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Pugalug Pug Rescue: The social club turned rescue


By Irene Linnik

(Posted in 2014)

Starting as a social club for pug owners, Pugalug Pug Rescue has over the years helped hundreds of dogs find their loving homes. Blanche Axton, president of the Toronto-based rescue, shares her story and explains what has to be considered when adopting a pug.


Where does the idea of Pugalug come from? 

Essentially it started out as a social club for pug owners and was called the Pugalug Club. It brought together pug owners to celebrate the breed. We also did some things to support a pug rescue called Peachy Pugs Rescue, which was run by Dagmar Skala. When she retired, we took over her rescue and that's how everything started.


What moment has made you especially proud and happy about the job you are doing? 

Oh Lord, that would be very hard to say. We've had a number of moments, for example, when we were able to rescue two pugs, named Jake and Betsy, from California and through the good hearts of many people across North America they were transported from California to Ontario. Later on they were fostered and adopted by one of our volunteers. And of course, any of the puppy mill dogs we've rescued and found homes for,  ALL the blind and nearly blind dogs that have come through our rescue (My Hazel is one, she has no eyes). We have found homes for them all and shown people that their lack of sight is not a disability to them.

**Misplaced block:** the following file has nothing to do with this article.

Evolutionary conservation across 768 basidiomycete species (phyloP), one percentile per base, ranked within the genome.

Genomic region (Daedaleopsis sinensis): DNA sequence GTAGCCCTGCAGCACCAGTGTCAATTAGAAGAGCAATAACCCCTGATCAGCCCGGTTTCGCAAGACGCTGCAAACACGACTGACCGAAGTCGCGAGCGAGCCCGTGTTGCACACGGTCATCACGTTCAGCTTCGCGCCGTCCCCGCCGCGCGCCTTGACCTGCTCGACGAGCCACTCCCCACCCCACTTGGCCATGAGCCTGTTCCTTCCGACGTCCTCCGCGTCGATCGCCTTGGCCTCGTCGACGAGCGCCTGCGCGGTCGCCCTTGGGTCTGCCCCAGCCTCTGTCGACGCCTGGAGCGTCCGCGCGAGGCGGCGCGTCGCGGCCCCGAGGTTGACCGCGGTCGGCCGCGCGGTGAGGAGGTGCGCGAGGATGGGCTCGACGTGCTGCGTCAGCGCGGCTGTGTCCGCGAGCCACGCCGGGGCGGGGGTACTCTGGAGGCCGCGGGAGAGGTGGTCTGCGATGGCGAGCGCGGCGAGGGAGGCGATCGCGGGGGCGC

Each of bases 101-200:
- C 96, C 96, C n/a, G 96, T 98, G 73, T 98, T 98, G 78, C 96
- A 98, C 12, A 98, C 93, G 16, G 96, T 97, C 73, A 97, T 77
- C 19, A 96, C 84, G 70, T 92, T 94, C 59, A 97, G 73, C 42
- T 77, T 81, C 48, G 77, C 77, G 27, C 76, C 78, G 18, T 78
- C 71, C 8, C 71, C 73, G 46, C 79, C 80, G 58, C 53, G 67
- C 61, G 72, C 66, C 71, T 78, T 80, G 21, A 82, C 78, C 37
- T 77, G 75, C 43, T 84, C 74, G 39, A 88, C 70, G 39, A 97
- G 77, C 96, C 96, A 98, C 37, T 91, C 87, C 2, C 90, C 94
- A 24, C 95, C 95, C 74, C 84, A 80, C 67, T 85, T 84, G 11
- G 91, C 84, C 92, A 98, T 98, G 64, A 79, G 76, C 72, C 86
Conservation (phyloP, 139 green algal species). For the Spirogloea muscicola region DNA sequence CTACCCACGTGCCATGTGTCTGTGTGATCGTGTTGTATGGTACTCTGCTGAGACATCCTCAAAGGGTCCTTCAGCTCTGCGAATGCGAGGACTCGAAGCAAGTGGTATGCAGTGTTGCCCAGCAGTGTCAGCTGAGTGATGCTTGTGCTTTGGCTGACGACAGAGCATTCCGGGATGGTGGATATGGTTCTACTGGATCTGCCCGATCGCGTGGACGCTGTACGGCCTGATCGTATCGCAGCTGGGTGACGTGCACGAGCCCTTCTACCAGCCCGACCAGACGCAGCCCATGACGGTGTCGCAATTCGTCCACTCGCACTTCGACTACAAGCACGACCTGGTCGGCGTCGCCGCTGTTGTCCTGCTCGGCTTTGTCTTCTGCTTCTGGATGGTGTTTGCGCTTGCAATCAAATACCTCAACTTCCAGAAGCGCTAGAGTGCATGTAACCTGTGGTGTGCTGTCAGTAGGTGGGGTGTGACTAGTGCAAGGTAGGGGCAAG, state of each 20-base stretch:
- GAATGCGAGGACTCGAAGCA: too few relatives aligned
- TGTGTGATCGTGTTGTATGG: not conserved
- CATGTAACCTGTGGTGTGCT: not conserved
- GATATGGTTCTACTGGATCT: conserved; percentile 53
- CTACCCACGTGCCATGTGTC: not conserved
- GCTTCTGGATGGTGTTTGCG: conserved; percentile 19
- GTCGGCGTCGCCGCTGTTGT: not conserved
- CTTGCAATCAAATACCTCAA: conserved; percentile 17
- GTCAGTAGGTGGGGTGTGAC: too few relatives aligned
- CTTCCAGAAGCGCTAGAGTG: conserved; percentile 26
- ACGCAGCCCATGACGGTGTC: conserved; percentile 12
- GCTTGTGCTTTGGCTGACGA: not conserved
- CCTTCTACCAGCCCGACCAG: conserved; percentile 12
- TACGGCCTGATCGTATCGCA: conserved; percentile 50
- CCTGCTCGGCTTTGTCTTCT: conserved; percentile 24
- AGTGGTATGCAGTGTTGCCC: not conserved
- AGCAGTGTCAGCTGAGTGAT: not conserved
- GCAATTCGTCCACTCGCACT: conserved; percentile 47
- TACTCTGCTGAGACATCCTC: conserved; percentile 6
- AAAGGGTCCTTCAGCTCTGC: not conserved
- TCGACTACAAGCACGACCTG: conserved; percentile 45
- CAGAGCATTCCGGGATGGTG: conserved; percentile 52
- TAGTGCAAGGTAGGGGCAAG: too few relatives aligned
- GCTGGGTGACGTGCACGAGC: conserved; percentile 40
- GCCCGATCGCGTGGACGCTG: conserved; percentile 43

What major changes happened in the organization since 2005?  

The biggest change to the organization was when it went from being a social club to a rescue in October 2005 and then being registered as a charitable organization. The social club has become a recognized rescue.


What is the biggest challenge for Pugalug Pug Rescue today?  

Resources, both financial and human. We get above average number of dogs with serious health issues and it requires a great amount of money to deal with some of them (although most are issues that can be dealt with). The rescue also requires foster homes and people sacrificing their time, energy and ability to take proper care of the dogs.


Can people without experience of having a pet adopt a pug or would you rather choose an experienced person? 

Certainly a person who hasn't had a pet can adopt. But I will certainly suggest they read the article on our website called "What the Books didn't tell you about Pugs". I love this breed, but they can be high maintenance, and not many people are aware of that.


What are some details about the breed that people generally do not know? 

Sadly, one of the things folks don't know is that pugs are very smart and very trainable dogs.  They aren't pushovers, but if you feed into their motivation, they are just as trainable as working breeds. And surprisingly, people don't know how much pugs shed.  They shed like wild things. I've had LOTS of different breeds over my life and my pugs shed as bad or even worse than any of the heavy shedders I've owned.


What advice would you give to any new pet owner?  

Don't get a dog just because you like the "way they look" or you've known one and liked it. Get a dog that meets the abilities of your household. Research your breed of choice to be sure it's the right dog for you. Be realistic about what a dog requires. And take advantage of the many excellent force free trainers around. 

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